“The Florida mail bomber is a somewhat different story. Increasing divisiveness in the country over political choices and identity, the political rhetoric coming from many leading figures in both parties, and the 24-hour cable news frenzy, which highlights the divide and feeds it, all have a role in increasing the chances of violence.”

Added Kantrow: “I am sickened by the attack on the Pittsburgh synagogue and grieve for the victims and their families. I am thankful for President Trump’s strong condemnation, stating ‘the evil anti-Semitic attack is an assault on all of us,’ and that anti-Semitism must be ‘confronted and condemned everywhere it rears its very ugly head.’

“The president added ‘through the centuries, the Jews have endured terrible persecution’ and ‘when you have crimes like this… we have to bring back the death penalty.’ I am really disappointed (but not surprised) that so many of my friends on the Left showed such callous disregard for the victims, and instead were intent on trying to score political points within minutes of the tragedy. It turns out the terrorist hated Trump, too.”

Baehr believes the attack will “help the Democrats a bit, since both of these attacks came from the right, and so feed into the anti-Trump narrative.

“Jewish voters were likely to support Democrats in large numbers anyway, and these events will probably not move the (Jewish balloting) needle much,” he said. “Anytime gun control becomes an issue, partisans on both sides of that issue are more likely to want to vote for their side. There is still time before the election for shifts in the political landscape to play out. But, so far, there is little evidence that the general framework for the midterms has changed.”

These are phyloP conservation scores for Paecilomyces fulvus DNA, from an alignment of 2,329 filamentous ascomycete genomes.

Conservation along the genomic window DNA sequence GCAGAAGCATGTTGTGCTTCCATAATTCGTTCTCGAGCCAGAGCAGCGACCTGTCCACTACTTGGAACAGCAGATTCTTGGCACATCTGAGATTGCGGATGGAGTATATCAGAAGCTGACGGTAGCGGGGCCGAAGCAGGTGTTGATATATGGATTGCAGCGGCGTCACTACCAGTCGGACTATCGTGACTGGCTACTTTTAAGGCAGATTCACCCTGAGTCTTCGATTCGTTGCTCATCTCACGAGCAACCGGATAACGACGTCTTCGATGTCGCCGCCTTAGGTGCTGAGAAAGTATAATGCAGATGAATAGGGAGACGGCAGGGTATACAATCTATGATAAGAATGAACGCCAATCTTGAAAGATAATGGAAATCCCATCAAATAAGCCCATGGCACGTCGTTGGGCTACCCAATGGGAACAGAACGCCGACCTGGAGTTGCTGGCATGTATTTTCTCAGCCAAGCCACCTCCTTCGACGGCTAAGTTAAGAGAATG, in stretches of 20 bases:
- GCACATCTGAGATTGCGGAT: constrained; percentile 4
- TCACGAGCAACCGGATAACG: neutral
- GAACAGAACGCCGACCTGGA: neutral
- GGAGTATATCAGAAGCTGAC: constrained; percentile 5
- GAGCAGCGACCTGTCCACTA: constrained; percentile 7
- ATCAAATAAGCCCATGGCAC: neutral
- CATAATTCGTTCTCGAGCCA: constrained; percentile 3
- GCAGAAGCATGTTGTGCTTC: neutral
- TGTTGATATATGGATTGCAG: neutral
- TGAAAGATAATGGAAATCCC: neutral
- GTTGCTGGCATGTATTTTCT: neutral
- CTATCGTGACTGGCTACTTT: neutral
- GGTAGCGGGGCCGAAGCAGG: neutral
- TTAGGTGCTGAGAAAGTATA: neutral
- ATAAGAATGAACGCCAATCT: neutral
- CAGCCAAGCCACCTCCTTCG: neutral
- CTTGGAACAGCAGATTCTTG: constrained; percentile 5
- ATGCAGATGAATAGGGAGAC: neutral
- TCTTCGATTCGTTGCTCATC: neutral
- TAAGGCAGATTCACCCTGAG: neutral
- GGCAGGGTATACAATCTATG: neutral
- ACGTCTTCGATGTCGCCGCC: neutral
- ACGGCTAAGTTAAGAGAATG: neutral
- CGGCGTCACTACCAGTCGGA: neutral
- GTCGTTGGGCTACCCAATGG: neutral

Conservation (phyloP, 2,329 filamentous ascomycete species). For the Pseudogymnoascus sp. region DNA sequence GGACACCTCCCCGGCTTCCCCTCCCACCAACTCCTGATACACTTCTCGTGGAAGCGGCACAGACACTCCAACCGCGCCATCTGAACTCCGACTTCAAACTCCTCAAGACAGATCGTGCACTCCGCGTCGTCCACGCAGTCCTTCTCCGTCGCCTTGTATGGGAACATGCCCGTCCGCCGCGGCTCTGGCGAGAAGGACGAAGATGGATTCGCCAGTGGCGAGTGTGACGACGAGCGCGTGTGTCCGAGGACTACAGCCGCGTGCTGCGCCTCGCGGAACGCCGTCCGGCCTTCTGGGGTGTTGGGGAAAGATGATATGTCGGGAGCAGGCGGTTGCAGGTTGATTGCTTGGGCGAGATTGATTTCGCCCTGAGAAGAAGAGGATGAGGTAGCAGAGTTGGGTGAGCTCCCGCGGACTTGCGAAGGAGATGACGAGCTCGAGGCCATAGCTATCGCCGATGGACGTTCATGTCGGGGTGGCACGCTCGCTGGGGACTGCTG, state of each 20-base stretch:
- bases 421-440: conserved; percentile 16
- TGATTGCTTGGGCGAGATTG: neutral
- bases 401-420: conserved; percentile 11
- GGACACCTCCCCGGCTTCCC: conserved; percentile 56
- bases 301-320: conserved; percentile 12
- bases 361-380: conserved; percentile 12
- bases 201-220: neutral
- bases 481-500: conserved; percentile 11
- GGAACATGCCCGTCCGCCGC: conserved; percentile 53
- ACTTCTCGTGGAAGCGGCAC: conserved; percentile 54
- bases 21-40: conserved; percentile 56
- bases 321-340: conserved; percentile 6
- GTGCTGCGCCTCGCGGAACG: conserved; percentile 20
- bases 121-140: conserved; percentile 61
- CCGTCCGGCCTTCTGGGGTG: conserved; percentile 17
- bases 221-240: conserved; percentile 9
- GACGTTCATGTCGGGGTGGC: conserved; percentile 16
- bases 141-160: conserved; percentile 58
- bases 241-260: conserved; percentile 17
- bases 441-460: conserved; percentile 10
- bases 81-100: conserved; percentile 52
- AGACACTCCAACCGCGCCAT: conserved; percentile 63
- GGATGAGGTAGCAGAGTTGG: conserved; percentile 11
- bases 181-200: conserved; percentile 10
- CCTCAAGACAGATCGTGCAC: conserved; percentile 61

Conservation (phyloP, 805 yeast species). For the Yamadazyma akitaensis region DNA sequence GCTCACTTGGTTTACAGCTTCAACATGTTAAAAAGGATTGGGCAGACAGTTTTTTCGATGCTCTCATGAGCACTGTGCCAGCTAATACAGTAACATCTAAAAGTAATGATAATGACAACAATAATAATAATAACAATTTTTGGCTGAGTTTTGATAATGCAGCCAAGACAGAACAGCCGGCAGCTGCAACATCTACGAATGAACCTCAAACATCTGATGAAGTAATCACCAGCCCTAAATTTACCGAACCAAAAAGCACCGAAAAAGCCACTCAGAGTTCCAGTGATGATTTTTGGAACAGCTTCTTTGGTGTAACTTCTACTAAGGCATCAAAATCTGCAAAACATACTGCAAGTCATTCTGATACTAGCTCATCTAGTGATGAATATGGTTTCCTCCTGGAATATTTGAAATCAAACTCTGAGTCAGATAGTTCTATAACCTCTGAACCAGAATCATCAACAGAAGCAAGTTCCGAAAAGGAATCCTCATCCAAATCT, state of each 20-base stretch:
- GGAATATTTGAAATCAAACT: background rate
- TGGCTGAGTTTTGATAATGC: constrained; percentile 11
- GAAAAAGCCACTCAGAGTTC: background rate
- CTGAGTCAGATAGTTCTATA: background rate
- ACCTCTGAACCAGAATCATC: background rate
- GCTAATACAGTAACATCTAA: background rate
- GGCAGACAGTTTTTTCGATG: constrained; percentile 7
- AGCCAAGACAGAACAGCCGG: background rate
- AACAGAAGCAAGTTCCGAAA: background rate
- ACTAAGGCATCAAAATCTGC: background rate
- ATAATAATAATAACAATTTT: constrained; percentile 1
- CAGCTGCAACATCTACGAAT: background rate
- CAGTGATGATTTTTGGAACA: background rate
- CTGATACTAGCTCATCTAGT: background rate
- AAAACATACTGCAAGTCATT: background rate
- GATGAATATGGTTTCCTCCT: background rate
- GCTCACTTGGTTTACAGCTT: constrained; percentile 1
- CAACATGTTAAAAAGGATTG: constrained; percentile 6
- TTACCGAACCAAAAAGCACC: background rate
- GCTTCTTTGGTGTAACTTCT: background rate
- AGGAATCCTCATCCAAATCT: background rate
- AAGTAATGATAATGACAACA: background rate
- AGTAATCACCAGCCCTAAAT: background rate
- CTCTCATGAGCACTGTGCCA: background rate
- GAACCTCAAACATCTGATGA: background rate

Kantrow agreed the massacre will not perceptibly increase the already heavily-pro Democratic Jewish vote.

“Maybe the events will result in a slightly greater turnout, although Jews already vote in high percentages,” he said. “Among non-Jewish voters, I believe these back-to-back events will motivate more on the Left to vote, both early and on Election Day.  I do not believe the events will impact statewide races — governor, Senate, etc.  However, they could affect close congressional and state legislative elections, resulting in a net pickup of a few such seats for Democrats than they otherwise would have attained.”

Despite the overwhelmingly Jewish Democratic vote, Baehr said local Jews should weigh the perceived negatives of Illinois continuing as a “one-party state” with the expected ascendancy of billionaire Pritzker to the governor’s mansion. Baehr expects Pritzker to win by at least “10 points.” Kantrow said Rauner, married to a Jewish woman and raising his children Jewish, will be fortunate to get 40 percent of the vote.